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Champions Series Stars To Stud: Order Of St George

28 Jan 2019

In the last of our series, we reflect on the achievements of the 2016 Gold Cup winner.

Long Distance

Order Of St George wins the Gold Cup in 2016. Picture: Mark


Races: 25. Wins 13. Champions Series Wins: 2. Prize money: £ £1,986,324

Order Of St George was firmly established as one of the best stayers around until his retirement was announced in the autumn of 2018.

He was no one-trick pony, though, and also twice made the frame in the Qatar Prix de l’Arc de Triomphe.

The highlight of his 13 career wins was when landing the Gold Cup at Royal Ascot in 2016 and he was beaten just a short head by Big Orange in a memorable renewal when defending his crown 12 months later.

His final run was when a below-par fourth to Stradivarius in the 2018 running.

The son of Galileo also gained a dour victory in the QIPCO British Champions Long Distance Cup on Champions Day at Ascot in 2017, not to mention two Irish St Legers; the first by 11 lengths

Clearly, he was blessed with plenty of stamina but he was not short of speed – finishing third in the 2016 Prix de l’Arc de Triomphe, when his trainer Aidan O’Brien famously saddled the first three home, and fourth in the 2018 edition.

There was the odd blip along the way, including when he suffered a shock defeat, at 1-7, when defending his Irish St Leger crown.

He showed that to be all wrong when dropped back in trip for the Arc – running a blinder to finish third behind stablemates Found and Highland Reel.

Order Of St George was possibly still feeling the effects of that effort when only fourth in the QIPCO British Champions Long Distance Cup at Ascot on Champions Day.

In 2017 came that agonising defeat at Royal Ascot, before a second runaway win in the Irish St Leger, a fourth in the Arc and his game success on Champions Day at Ascot.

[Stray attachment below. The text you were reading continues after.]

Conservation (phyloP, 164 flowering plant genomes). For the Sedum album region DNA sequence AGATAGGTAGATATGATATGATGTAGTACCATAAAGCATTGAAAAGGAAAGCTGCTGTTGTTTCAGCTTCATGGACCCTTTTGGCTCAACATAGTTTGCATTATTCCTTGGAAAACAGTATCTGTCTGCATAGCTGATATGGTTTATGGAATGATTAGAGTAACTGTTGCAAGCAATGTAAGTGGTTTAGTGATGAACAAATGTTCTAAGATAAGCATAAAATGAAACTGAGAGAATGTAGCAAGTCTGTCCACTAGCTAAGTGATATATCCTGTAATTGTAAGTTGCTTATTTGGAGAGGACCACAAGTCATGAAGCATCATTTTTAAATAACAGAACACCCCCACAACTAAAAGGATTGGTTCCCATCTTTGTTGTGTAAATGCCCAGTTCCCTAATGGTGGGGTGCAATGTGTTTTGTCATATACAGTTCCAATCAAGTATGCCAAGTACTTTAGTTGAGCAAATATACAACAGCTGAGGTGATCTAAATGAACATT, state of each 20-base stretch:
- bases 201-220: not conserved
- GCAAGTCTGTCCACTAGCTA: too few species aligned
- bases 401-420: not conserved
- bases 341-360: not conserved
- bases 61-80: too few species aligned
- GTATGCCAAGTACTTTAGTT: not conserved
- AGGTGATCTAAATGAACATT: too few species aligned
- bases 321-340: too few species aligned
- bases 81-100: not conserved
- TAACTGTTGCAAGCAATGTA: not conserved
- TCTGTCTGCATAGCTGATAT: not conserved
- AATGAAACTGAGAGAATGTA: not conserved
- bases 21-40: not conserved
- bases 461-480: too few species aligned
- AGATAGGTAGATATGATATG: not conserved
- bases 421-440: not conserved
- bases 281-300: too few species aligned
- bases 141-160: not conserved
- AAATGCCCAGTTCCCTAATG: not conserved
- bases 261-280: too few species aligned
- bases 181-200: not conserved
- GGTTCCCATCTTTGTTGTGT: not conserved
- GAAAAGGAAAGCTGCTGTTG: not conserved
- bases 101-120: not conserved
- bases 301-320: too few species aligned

Refreshed by his winter break, Order Of St George was not extended to make the most of straightforward tasks on his first two starts in 2018 but his usual spark was missing when he contested the Gold Cup for a third time and finished fourth.

He was bred by Paget Bloodstock in Ireland and changed hands for $550,000 as a yearling at Keeneland.

He raced initially for Michael Tabor, Derrick Smith and Mrs John Magnier, with Melbourne Cup-winning owner Lloyd Williams buying in shortly before he started his 2016 season.


June 16, 2016, Gold Cup at Royal Ascot

Order Of St George had at least 8lb in hand of his rivals going into the Gold Cup according to the handicapper but his stamina was not assured plus the ground was soft and he had 16 rivals to overcome.

The number of runners meant space was at a premium and Ryan Moore, regular rider of Order Of St George, calculated he had to ride “four different races” in what was a rough renewal.

However, his class carried him through and it was a case of the further the better.

Hitting the front a furlong out, the 10/11 favourite kept on strongly to beat Mizzou by three lengths with Sheikhzayedroad another two and a quarter lengths back in third.


“He has had a lot of racing and we didn’t want to take any chances with him. He has a lot of miles on his body and was getting a bit older, and that was the reason really.

“He was a great horse. He had a lot of class, handled all kinds of ground and all kinds of trip. He’s a big, clear-winded horse and a big, good moving, scopey horse.”

Aidan O’Brien when revealing Order Of St George had run his final race

“He never stops. In any race he’s ever run in, he always finishes them. He’s never, ever stopping. You saw him in the Gold Cup and the Irish Leger – sometimes the line comes too quick, but he doesn’t stop. He’s tough and he’s hard.”

O’Brien after victory on QIPCO British Champions Day


He has joined Coolmore’s National Hunt roster and will stand at Castlehyde. His covering fee will be €6,500


Order Of St George is the highest-rated horse since another Aidan O’Brien-trained stayer, Fame And Glory, to retire straight to National Hunt stud.

His mix of speed and stamina, not to mention size and scope, make him an intriguing proposition, although Galileo, his record-breaking sire, is not renowned for offspring who thrive over jumps.

The best of his progeny over obstacles have been Supasundae and Celestial Halo.

His covering fee of €6,500 is €1,500 more than that of Yeats, the record-breaking four-time Gold Cup winner who is still going strong at 18. His jumps’ offspring include Shattered Love, an impressive winner at the Cheltenham Festival last season and a Magners Gold Cup.

Let’s hope Order Of St George enjoys better fortune that Fame And Glory, who died at the age of 11.


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